Depression is a debilitating mental illness that requires treatment. For depression, doctors often recommend antidepressant medications, including MAOI medication.

MAOI antidepressants are usually effective even when other antidepressant medications have failed. However, this treatment for depression may cause extremely severe side effects. Patients taking MAOI drugs must also follow a careful diet.

MAOI Antidepressant Medications

Depression and other mood disorders are associated with low levels of three brain chemicals: dopamine, norepinephrine and serotonin.

These chemicals, called monoamines, send messages in the brain that affect mood, as well as many other bodily functions. When monoamines have completed this task, a protein called monoamine oxidase destroys them.

MAOI antidepressants (short for monoamine oxidase inhibitor) prevent monoamine oxidase from destroying these neurotransmitters, allowing the brain to increase levels of monoamines. This usually alleviates symptoms of depression.

Commonly prescribed MAOI antidepressants include isocarboxazid (Marplan®), phenelzine (Nardil®) and tranylcpromine (Parnate®).

Side Effects of MAOI Antidepressant Medications

MAOI antidepressants are very effective at relieving depression symptoms, even in patients who haven’t responded to any other treatment. Monoamine oxidase interference, however, often leads to bigger problems.

Monamine oxidase is responsible for eliminating excess amounts of tyramine, which affects blood pressure. MAOI drugs cause increased levels of tyramine in the brain by preventing the breakdown of tyramine. If certain foods are eaten, the brain receives a sudden spike in tyramine levels, which may increase blood pressure enough to cause a brain hemorrhage. This is known as a hypertensive crisis.

Most people don’t have to worry about tyramine, since monamine oxidase regulates tyramine levels so effectively. For a person taking MAOI medication, however, monoamine oxidase is blocked, and eating the wrong foods can be fatal.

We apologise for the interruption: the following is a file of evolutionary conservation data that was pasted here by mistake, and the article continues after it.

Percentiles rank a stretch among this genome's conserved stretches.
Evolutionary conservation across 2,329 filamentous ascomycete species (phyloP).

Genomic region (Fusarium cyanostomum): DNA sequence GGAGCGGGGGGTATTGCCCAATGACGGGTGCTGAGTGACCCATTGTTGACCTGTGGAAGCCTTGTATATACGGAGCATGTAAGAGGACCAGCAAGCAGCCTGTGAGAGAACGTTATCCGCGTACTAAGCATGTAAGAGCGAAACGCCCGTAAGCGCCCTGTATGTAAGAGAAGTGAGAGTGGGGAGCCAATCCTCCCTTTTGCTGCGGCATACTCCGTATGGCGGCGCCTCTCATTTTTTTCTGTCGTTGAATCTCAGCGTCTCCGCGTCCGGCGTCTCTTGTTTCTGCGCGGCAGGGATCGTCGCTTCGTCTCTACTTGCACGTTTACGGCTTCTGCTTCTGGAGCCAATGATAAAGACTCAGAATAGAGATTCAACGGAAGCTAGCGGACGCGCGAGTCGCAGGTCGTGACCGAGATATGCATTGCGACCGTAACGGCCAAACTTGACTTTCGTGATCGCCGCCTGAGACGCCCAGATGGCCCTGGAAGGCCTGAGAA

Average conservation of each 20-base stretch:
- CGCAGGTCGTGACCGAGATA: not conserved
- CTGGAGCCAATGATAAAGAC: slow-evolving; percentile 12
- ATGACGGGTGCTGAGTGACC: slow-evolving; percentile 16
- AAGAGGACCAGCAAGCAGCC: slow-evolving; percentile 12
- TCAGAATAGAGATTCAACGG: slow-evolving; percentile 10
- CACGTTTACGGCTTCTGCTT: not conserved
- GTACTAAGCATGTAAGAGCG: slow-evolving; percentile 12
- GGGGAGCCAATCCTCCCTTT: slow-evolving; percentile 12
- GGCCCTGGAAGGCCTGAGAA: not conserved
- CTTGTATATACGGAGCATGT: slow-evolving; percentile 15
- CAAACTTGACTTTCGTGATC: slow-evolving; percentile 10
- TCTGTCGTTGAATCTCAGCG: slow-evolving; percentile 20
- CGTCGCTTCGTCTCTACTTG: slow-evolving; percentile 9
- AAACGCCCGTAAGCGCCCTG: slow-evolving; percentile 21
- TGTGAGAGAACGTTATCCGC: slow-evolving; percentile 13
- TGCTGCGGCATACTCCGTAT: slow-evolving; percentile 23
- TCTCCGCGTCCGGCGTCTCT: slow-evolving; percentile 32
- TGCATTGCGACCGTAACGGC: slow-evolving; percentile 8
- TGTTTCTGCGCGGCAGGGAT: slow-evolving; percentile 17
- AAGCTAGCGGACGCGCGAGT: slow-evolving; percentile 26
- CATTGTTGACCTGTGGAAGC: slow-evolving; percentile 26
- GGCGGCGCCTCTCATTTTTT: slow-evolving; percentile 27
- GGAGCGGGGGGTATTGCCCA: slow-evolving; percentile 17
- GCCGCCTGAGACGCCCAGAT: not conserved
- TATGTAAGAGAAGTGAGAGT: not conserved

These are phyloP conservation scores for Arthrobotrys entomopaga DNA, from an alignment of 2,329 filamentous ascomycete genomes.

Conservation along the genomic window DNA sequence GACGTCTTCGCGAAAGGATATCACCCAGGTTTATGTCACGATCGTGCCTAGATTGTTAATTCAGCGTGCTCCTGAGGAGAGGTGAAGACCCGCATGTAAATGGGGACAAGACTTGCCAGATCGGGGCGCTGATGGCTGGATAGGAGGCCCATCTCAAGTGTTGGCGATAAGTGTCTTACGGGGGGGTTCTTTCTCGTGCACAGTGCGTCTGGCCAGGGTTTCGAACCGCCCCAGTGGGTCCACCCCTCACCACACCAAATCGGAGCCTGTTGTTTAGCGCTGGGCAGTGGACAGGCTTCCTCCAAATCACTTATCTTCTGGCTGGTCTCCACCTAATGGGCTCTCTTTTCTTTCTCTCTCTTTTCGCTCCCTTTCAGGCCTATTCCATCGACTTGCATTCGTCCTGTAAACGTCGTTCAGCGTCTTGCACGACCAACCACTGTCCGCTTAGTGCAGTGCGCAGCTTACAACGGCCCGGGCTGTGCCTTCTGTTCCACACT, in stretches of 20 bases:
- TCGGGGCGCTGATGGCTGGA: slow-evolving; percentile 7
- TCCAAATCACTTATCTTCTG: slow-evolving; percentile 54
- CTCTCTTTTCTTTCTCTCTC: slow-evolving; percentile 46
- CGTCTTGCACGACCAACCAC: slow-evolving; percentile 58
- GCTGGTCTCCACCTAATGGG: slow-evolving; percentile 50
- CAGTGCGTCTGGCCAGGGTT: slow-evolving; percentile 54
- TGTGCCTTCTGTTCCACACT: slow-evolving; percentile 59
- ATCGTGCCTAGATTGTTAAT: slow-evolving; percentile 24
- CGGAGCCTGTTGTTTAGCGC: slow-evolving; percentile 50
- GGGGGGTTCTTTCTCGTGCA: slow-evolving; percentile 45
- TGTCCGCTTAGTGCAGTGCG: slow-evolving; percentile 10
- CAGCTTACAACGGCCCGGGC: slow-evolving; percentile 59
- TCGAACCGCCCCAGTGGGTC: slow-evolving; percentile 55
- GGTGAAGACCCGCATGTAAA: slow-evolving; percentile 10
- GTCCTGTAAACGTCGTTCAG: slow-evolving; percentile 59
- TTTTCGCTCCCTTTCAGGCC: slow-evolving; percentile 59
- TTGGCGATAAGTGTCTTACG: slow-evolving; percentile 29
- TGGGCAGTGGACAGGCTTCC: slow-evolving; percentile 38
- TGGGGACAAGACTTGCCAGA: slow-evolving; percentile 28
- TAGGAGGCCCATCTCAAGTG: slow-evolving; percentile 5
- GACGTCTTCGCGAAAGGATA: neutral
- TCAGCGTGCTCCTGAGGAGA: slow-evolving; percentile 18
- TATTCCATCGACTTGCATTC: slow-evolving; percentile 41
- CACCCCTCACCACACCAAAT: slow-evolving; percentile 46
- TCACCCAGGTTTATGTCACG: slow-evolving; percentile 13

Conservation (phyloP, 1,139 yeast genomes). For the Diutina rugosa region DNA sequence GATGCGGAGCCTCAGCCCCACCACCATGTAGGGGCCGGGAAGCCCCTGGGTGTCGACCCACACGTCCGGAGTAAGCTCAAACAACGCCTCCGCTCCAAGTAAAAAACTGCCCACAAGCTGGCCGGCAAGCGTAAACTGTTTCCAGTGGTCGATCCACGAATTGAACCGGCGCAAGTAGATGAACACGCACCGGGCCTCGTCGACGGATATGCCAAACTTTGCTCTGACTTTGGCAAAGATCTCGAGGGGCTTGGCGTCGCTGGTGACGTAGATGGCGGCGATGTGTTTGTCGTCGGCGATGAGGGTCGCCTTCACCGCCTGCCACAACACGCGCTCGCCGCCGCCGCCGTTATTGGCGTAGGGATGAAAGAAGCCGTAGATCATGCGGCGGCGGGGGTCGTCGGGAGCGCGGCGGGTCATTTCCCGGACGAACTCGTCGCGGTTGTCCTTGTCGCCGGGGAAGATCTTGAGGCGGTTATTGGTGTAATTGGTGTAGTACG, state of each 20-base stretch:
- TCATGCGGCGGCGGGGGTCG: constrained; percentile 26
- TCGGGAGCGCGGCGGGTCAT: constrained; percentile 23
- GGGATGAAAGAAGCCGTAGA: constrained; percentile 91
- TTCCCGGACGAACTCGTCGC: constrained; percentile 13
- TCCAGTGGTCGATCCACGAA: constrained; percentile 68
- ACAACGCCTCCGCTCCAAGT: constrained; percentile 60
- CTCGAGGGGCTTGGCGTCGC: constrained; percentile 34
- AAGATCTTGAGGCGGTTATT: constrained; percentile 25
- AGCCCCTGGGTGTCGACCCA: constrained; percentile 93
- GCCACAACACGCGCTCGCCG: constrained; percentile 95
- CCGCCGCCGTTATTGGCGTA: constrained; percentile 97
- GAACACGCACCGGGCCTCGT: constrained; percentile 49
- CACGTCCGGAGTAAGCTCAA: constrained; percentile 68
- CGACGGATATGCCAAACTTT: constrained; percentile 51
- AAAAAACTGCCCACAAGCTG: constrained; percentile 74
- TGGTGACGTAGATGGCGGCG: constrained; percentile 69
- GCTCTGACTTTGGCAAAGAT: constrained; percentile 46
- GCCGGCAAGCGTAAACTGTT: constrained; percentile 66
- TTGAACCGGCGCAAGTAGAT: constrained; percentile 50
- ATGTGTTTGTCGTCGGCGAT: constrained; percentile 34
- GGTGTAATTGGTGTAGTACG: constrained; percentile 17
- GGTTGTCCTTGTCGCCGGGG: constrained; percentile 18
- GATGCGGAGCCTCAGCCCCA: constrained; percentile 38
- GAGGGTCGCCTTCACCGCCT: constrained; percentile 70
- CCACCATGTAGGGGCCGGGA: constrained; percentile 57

If you are taking MAOI medication, avoid the following foods that can cause high levels of tyramine in the brain:

  • Aged foods
  • Alcoholic beverages and non-alcoholic beer or wine
  • Anchovies
  • Bologna, salami, pepperoni or other sausages
  • Caviar
  • Cheese, except for cream cheese and cottage cheese
  • Chicken liver
  • Fermented foods
  • Figs
  • Fruit such as raisins or bananas (or any extremely ripe fruit)
  • Meat prepared with tenderizers
  • Smoked or pickled meat, poultry or fish
  • Soy sauce.

Other foods may be eaten in moderation, including:

  • Avocados
  • Canned soup
  • Chocolate
  • Sour cream
  • Yogurt.

Considering MAOI Medication as Treatment for Depression?

Talk with your doctor about any existing health problems before beginning any treatment for depression, especially MAOI medication. Be especially upfront about any heart issues or frequent headaches. Dangerous spikes in blood pressure may cause severe headaches or chest pain, so be vigilant of any potential warning signs.

Resources

Croft, H. (2010). Monoamine oxidase inhibitors. Retrieved June 8, 2010, from http://www.healthyplace.com/depression/antidepressants/monoamine-oxidase-inhibitors/menu-id-68/.

Depression Guide. (2005). Monoamine oxidase inhibitor. Retrieved June 8, 2010, from http://www.depression-guide.com/maoi.htm.

 Posted on : June 26, 2014